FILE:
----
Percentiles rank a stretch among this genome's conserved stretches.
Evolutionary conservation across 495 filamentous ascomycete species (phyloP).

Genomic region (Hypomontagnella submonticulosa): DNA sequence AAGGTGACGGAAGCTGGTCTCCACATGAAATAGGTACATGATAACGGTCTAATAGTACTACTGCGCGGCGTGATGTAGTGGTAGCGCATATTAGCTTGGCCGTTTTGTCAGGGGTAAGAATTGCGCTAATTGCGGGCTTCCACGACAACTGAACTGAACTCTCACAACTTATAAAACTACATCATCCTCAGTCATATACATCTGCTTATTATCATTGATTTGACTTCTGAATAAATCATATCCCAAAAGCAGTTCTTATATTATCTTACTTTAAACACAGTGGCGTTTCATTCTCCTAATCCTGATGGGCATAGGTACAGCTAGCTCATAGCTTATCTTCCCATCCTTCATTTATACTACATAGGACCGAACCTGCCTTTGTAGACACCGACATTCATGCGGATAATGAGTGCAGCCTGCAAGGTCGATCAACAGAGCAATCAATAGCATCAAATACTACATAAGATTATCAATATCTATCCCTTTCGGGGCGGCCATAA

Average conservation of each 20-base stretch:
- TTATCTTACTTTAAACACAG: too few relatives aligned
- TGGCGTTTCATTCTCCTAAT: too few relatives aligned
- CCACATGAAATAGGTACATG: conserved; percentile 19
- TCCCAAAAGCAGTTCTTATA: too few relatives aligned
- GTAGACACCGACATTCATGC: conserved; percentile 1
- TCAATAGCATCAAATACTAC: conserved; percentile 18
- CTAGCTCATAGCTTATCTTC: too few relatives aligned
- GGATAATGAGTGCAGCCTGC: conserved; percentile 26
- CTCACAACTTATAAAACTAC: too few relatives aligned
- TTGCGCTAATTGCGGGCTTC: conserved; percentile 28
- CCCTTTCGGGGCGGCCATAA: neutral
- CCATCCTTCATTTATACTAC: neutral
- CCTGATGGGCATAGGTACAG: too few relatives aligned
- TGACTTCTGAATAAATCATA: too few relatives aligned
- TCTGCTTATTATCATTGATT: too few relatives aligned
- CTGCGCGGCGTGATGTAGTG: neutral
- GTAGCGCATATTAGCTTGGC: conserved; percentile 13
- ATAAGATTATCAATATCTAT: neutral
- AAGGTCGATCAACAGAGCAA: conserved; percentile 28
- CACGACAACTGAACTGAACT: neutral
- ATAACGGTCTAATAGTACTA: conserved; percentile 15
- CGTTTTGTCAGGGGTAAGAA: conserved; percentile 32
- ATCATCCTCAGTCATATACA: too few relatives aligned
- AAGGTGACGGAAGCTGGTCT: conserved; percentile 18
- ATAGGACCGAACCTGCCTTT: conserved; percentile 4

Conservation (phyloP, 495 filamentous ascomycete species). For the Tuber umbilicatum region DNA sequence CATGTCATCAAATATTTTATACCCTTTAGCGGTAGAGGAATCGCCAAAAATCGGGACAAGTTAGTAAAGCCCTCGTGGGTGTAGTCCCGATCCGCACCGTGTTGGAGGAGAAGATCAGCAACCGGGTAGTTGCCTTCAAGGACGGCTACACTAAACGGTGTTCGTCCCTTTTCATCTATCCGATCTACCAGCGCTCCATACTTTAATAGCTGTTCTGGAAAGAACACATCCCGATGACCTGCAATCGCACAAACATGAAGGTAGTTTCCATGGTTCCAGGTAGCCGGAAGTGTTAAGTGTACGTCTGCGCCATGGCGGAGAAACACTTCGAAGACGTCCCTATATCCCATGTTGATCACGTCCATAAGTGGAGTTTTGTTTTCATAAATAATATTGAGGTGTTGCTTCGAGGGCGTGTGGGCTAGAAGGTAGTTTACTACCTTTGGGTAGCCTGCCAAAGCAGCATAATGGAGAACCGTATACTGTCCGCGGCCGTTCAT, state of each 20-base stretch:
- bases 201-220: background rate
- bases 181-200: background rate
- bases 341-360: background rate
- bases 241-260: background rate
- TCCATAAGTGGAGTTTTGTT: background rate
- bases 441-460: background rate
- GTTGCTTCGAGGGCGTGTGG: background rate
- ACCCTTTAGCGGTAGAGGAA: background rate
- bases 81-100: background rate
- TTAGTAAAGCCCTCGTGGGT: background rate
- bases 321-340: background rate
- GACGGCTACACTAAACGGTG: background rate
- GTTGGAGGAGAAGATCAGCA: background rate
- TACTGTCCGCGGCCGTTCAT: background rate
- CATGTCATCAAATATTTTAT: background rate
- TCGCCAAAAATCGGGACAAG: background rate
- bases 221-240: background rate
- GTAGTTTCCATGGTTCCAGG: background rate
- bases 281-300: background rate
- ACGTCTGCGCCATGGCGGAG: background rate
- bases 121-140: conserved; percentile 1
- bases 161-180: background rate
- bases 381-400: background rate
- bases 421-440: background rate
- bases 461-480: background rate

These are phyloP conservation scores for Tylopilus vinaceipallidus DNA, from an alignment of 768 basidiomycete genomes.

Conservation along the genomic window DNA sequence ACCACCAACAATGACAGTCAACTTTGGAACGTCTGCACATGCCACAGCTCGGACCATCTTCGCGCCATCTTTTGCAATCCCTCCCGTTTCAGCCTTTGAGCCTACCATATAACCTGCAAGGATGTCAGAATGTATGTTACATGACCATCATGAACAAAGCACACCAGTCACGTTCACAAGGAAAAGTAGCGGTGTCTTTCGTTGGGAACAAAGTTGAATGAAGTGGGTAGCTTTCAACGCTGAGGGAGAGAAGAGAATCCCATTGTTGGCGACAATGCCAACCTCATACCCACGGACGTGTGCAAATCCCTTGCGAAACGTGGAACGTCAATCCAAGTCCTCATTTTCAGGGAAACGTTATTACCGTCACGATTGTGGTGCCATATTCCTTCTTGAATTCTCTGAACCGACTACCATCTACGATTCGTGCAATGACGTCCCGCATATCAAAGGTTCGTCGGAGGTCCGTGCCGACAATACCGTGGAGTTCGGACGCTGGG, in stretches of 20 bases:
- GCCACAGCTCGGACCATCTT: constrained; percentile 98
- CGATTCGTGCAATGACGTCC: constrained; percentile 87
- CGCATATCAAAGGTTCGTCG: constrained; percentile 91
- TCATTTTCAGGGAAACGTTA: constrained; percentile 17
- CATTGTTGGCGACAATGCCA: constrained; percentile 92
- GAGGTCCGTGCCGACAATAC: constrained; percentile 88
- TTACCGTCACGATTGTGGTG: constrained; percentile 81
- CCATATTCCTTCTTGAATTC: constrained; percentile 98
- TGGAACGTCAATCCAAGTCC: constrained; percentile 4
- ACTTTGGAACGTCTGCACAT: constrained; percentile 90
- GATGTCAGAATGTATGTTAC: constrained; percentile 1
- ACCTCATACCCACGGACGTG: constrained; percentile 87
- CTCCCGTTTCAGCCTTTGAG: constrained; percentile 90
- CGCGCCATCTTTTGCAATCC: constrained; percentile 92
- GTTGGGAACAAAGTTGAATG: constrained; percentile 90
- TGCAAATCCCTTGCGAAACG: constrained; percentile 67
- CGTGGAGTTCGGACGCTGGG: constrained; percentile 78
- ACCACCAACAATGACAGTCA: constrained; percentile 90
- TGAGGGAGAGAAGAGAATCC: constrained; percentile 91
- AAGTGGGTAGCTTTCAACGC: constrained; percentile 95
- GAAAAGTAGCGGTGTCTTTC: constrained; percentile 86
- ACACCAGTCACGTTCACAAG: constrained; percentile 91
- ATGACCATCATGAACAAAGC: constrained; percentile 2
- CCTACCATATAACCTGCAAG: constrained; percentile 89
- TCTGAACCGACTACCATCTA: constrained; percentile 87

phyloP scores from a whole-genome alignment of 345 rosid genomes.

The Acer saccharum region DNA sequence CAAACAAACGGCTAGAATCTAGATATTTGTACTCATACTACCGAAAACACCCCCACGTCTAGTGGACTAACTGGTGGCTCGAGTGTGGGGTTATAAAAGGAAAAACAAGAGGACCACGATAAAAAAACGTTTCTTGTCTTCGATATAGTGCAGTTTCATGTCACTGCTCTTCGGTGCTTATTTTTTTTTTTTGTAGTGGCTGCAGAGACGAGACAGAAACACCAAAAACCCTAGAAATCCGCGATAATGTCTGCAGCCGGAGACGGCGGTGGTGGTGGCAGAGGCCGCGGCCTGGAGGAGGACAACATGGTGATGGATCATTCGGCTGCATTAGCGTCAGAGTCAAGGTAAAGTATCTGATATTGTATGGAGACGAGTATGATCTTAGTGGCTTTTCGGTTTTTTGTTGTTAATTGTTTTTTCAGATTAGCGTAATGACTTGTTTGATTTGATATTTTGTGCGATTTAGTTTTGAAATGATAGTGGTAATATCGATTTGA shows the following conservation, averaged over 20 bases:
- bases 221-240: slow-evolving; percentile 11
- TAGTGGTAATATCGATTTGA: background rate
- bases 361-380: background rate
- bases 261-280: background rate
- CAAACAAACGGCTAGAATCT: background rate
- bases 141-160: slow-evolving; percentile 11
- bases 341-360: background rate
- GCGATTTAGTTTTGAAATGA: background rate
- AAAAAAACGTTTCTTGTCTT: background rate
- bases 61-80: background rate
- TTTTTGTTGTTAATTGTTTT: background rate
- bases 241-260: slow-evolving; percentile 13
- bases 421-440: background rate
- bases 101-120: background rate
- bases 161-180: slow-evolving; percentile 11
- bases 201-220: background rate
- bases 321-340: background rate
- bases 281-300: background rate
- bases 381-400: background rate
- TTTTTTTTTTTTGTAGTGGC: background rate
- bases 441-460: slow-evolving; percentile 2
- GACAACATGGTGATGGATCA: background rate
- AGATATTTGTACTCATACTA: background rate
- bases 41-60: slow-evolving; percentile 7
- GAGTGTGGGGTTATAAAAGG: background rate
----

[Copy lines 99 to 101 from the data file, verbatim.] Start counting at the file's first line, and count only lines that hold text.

- bases 161-180: slow-evolving; percentile 11
- bases 201-220: background rate
- bases 321-340: background rate